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Re: [PrimeNumbers] Percent of infinity divisible by X?

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  • Phil Carmody
    ... Research Natural Density . The limsup and liminf converge to 50%, so it s 50%. Quite why you don t think the density on the sets {0,1} and {0,1,2,3}, ...
    Message 1 of 8 , Jun 8, 2007
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      --- Alec Smart <pvp4tw@...> wrote:
      > I was doing some thinking the other day, and ran into some neat stuff: What
      > percentage of all integers are even, or divisible by 2? At first, I thought
      > it would be an easy answer... 50%, which seems obvious, but actually, after I
      > ran the numbers, it turns out to be a series that converges on 50%, but never
      > actually reaches it. The result is always slightly higher or lower than 50%.

      Research "Natural Density".

      The limsup and liminf converge to 50%, so it's 50%.
      Quite why you don't think the density on the sets {0,1} and {0,1,2,3}, ... is
      not actually 50%, I don't know.

      > I have several questions about this that someone can probably answer :)
      >
      > So I decided, what about the percentage of Infinity that is divisible by 3,
      > and only 3, not 2 as well (whats the terminology for that?)

      The concept you're alluding to seems to be numbers with a least prime factor
      (lpf) of 3. You don't mean "only", or "solely" below.

      > So then I find out that every prime number represents a percentage of
      > infinity that is solely divisible by that number alone; 2 has 50%, 3 has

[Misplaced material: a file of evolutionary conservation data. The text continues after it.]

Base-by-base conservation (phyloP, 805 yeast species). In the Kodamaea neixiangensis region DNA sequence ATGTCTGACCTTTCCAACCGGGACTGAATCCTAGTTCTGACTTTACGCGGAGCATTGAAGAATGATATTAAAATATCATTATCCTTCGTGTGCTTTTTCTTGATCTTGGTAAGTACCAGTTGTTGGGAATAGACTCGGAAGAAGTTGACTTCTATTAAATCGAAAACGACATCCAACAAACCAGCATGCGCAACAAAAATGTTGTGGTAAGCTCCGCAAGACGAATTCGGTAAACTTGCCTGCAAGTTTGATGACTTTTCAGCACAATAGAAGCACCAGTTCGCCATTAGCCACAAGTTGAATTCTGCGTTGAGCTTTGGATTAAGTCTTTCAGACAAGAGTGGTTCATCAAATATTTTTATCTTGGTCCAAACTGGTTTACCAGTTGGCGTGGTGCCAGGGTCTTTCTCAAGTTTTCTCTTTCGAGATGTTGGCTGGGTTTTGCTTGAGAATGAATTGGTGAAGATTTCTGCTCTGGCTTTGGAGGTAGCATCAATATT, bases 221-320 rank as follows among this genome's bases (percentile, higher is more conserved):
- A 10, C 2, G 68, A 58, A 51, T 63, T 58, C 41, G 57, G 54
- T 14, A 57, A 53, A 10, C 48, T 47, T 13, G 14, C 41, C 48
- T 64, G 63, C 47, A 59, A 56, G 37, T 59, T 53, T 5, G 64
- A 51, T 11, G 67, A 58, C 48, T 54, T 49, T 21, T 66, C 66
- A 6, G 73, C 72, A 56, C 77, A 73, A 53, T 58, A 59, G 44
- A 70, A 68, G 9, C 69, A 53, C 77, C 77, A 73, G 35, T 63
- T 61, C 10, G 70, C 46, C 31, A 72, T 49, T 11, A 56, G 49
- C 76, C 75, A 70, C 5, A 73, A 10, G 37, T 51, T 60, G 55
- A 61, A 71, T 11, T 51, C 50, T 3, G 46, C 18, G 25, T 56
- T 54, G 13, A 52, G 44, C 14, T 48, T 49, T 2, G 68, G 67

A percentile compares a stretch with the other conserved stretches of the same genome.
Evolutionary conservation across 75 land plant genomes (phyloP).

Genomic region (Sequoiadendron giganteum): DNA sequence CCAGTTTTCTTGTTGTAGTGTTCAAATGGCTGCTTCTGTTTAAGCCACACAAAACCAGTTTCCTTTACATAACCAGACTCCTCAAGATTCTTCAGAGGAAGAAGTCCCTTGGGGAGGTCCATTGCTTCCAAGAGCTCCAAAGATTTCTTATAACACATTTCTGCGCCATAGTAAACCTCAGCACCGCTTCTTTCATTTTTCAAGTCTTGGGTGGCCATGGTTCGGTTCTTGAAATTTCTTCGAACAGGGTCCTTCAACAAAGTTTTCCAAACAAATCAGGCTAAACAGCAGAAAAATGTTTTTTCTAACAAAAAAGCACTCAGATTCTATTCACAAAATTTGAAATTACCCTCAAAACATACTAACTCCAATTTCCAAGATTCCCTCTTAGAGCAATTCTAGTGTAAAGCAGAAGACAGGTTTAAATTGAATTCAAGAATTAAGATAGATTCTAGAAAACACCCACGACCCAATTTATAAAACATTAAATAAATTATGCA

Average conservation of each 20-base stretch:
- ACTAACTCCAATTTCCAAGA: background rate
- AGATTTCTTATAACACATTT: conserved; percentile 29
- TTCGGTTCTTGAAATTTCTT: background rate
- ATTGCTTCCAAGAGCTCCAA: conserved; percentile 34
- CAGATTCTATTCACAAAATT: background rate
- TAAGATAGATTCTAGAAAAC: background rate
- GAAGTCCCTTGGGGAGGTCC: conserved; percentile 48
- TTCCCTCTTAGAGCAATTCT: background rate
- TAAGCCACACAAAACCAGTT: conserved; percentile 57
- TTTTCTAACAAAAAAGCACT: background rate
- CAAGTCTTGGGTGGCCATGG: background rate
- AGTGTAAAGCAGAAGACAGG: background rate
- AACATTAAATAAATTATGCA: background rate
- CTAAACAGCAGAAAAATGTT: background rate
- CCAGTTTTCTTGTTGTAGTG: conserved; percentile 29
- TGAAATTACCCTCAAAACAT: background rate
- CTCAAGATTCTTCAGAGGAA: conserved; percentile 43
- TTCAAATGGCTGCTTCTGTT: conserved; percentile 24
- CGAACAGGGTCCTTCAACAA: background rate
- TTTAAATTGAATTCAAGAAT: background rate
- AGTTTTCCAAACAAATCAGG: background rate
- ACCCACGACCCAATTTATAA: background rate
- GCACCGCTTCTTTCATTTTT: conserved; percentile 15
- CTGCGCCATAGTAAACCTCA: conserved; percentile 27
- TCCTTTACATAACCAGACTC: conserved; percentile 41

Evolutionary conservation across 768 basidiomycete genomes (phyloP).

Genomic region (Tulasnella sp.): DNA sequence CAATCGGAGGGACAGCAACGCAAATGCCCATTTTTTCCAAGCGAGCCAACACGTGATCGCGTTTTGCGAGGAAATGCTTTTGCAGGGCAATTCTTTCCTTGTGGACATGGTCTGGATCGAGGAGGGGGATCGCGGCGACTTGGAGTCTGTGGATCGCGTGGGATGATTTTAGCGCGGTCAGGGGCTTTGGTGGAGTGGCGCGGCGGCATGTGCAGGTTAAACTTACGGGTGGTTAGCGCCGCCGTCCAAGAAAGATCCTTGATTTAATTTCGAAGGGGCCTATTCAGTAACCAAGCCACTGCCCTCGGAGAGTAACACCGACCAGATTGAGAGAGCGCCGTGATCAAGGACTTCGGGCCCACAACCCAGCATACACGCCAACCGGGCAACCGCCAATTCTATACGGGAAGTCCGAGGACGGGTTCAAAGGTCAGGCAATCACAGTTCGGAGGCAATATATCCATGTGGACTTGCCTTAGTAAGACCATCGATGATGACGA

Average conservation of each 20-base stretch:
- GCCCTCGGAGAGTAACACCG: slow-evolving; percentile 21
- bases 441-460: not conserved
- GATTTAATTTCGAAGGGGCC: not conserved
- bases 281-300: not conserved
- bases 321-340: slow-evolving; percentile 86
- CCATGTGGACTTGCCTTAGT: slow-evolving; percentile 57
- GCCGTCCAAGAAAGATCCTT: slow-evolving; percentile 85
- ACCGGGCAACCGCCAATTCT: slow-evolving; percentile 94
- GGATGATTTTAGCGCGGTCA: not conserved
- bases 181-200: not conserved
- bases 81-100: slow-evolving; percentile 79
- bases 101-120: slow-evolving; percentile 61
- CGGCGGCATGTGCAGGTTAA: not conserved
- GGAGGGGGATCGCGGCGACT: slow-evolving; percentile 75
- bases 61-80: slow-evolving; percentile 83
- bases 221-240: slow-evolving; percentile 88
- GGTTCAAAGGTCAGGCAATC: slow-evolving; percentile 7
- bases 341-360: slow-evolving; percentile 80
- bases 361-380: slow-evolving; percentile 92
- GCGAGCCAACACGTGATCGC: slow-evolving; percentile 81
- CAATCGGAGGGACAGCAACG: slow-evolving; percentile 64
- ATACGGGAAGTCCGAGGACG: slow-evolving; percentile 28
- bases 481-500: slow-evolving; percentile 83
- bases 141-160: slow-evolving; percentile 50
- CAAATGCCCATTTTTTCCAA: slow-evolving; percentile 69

> 16.6667% , 5 has 3.333%, 7 has .4762% and so on. There is a logical
      > progression to these "chunks" of infinity, and I was wondering what the
      > series was called, or where I could find more information on it?

      Does it need a name? They're the reciprocals of the promorials.

      > It goes like this:
      > 1/2
      > (1/3)/2
      > ((1/5)/3)/2
      > (((1/7)/5)/3)/2
      > ((((1/11)/7)/5)/3)/2
      >
      > It appears that the sum of these percentages of infinity converges to
      > something less than 100%...

      Research slowly converging series. Don't be fooled by slow convergence.

      > if so, what makes up the rest of the numbers?

      There is no rest of the numbers. This is most easily proved by showing that if
      any number was left out, then it couldn't have any prime factors, which is an
      absurdity.

      > It also appears that a larger percent of infinity is divisible by 11 and 13
      > than 7, although this may be a mistake on my part. Weird, to say the least :)

      Mistake on your part.

      > How would I write an equation that describes this series? I have an excel